The economy is on a sugar high, and tax cuts won’t help

Consensus expectations for 2018 are only marginally greater today than they were before the election.

.. The U.S. stock market has been very strong, rising by close to 25 percent since the election, which is far more than most observers expected a year ago. This appears to be heavily driven by increases in corporate profits. But performance is running behind that of Japan and Germany, belying the idea that the market is being driven by U.S.-specific policy factors.

.. If something fundamental had happened to improve the U.S. business environment, we would have seen capital inflows and an appreciating currency.

.. Even very innovative companies such as Apple and Google cannot find enough high-return investments and so choose to engage in large-scale share repurchases.

.. There will be no meaningful and sustained growth in workers’ take-home pay without successful measures both to raise productivity growth and to achieve greater equality. Only in this way can we achieve healthy growth.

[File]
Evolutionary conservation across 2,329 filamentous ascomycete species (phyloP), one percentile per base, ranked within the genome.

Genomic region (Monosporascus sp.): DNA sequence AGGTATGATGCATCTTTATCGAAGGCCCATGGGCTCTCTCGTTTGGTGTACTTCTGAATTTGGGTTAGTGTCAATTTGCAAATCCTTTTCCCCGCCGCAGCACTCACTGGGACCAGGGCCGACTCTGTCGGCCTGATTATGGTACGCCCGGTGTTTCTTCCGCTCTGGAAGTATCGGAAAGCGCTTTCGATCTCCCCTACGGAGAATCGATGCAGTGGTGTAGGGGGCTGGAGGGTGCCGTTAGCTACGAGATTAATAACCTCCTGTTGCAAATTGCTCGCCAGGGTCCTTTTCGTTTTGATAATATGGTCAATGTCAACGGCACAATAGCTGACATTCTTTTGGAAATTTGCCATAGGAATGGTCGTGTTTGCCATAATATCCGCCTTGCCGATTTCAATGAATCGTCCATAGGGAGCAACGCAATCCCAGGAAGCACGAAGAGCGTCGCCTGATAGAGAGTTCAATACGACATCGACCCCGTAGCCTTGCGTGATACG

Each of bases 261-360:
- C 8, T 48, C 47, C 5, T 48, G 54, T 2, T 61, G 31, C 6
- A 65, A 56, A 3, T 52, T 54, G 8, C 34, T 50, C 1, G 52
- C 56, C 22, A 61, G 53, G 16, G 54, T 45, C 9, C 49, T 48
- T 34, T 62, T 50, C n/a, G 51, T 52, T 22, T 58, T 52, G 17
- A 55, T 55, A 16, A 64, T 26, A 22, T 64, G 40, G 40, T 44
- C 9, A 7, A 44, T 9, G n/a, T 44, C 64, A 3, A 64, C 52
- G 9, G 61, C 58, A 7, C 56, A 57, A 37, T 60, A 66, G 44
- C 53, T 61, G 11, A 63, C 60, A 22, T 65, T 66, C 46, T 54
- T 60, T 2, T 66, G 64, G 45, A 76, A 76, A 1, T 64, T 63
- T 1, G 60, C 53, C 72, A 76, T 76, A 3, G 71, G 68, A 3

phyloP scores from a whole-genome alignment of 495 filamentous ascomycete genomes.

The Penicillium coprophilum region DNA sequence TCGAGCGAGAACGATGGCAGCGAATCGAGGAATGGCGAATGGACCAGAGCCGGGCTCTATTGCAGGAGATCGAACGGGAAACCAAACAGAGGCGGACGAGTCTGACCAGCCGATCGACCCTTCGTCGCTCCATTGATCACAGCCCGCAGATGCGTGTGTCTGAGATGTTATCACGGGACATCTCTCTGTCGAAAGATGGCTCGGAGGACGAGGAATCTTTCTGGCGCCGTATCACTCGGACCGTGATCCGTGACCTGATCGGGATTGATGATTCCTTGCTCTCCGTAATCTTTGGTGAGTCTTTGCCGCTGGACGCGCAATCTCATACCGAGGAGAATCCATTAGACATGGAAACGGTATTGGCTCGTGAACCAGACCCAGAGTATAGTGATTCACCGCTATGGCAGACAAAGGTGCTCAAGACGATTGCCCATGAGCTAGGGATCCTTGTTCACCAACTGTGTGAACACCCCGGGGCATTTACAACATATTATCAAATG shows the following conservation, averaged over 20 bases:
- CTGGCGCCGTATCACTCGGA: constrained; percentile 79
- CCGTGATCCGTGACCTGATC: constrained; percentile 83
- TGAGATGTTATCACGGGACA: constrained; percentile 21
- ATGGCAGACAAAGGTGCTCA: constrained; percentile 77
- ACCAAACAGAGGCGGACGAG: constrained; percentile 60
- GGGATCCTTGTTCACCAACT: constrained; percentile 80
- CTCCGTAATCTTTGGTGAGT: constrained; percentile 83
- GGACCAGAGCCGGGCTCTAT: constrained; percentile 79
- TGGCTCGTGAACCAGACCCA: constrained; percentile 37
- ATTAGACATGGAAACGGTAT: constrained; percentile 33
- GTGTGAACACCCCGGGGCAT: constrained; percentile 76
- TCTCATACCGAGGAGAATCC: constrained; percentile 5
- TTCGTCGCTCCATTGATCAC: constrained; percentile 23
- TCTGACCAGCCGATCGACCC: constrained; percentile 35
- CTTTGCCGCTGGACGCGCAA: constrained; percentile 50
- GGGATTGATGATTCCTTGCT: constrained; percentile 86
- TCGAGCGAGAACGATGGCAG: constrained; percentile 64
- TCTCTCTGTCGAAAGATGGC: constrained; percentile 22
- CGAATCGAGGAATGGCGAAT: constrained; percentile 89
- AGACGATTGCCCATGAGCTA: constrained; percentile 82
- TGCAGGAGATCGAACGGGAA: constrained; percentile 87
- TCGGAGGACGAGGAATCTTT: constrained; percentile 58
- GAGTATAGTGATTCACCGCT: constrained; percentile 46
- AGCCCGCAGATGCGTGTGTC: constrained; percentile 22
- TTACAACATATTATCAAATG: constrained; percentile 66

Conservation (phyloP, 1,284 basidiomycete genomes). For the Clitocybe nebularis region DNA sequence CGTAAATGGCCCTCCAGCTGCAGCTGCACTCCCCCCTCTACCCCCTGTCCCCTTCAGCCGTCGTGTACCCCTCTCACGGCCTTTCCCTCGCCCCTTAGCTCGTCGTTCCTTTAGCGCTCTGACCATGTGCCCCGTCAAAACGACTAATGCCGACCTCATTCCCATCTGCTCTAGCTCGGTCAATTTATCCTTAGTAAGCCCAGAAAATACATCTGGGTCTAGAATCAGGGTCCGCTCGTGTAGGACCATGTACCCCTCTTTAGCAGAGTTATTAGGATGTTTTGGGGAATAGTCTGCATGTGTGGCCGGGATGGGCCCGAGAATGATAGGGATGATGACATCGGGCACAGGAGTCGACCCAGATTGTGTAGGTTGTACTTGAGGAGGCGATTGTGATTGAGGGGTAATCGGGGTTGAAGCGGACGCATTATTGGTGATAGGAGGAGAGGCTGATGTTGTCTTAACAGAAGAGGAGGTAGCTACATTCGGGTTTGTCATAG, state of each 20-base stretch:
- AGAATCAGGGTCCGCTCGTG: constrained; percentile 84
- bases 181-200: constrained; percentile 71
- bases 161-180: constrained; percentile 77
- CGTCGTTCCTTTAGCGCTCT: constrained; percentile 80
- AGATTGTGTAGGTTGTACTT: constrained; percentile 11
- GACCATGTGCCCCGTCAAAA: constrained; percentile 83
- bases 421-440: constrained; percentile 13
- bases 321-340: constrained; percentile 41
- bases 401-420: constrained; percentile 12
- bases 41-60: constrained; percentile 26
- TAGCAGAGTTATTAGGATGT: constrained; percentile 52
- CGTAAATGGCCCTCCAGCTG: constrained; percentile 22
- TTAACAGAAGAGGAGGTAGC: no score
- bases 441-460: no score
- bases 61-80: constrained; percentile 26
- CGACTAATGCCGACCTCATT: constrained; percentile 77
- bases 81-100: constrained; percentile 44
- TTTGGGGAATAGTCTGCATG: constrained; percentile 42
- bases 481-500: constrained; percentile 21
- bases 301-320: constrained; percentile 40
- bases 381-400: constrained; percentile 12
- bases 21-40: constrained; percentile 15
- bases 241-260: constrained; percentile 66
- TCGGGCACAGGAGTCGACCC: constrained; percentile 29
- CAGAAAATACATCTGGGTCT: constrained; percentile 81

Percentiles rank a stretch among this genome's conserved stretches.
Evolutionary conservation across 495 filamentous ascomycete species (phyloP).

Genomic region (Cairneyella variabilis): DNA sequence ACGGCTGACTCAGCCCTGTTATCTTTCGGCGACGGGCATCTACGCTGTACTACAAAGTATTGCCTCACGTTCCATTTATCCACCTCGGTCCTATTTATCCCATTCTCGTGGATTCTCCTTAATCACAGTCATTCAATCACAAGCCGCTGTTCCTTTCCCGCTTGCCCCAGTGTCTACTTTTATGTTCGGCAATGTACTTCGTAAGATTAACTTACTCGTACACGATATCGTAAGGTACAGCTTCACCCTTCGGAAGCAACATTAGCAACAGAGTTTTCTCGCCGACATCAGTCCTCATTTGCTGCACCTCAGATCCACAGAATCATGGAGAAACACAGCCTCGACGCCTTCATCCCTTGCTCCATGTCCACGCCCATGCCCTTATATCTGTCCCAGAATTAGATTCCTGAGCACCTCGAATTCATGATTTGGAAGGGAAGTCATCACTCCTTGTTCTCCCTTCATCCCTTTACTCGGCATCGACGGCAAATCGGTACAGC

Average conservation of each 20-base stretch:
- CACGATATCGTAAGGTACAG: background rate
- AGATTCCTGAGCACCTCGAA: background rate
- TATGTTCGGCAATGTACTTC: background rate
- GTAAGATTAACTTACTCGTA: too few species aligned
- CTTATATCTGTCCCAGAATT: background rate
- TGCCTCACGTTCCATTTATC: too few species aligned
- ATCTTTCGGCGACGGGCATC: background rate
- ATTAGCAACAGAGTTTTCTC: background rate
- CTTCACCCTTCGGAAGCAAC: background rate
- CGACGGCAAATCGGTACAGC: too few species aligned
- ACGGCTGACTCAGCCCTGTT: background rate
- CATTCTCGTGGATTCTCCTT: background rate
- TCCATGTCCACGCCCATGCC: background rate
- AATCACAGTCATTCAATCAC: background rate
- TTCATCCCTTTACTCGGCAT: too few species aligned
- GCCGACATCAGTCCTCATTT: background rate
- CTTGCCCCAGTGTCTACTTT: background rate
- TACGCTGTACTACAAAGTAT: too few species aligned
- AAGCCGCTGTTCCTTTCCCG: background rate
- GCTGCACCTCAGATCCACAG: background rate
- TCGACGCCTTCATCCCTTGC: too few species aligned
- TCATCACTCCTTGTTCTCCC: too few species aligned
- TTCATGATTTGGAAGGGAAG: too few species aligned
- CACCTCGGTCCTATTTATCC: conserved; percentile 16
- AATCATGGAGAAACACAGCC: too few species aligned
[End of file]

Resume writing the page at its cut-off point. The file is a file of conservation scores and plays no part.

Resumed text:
.. The bipartisan Simpson-Bowles budget commission was surely not biased toward big government. Yet it concluded that the federal government needed a revenue base equal to 21 percent of gross domestic product. The tax-cut legislation now under consideration would leave the federal government with a revenue basis of 17 percent of GDP — a difference that works out to $1 trillion a year within the budget window.
.. This will further starve already inadequate levels of public investment in infrastructure, human capital and science. It will likely mean further cuts in safety-net programs and cause more people to fall behind. And because it will also mean higher deficits and capital costs, it will likely crowd out as much private investment as it stimulates.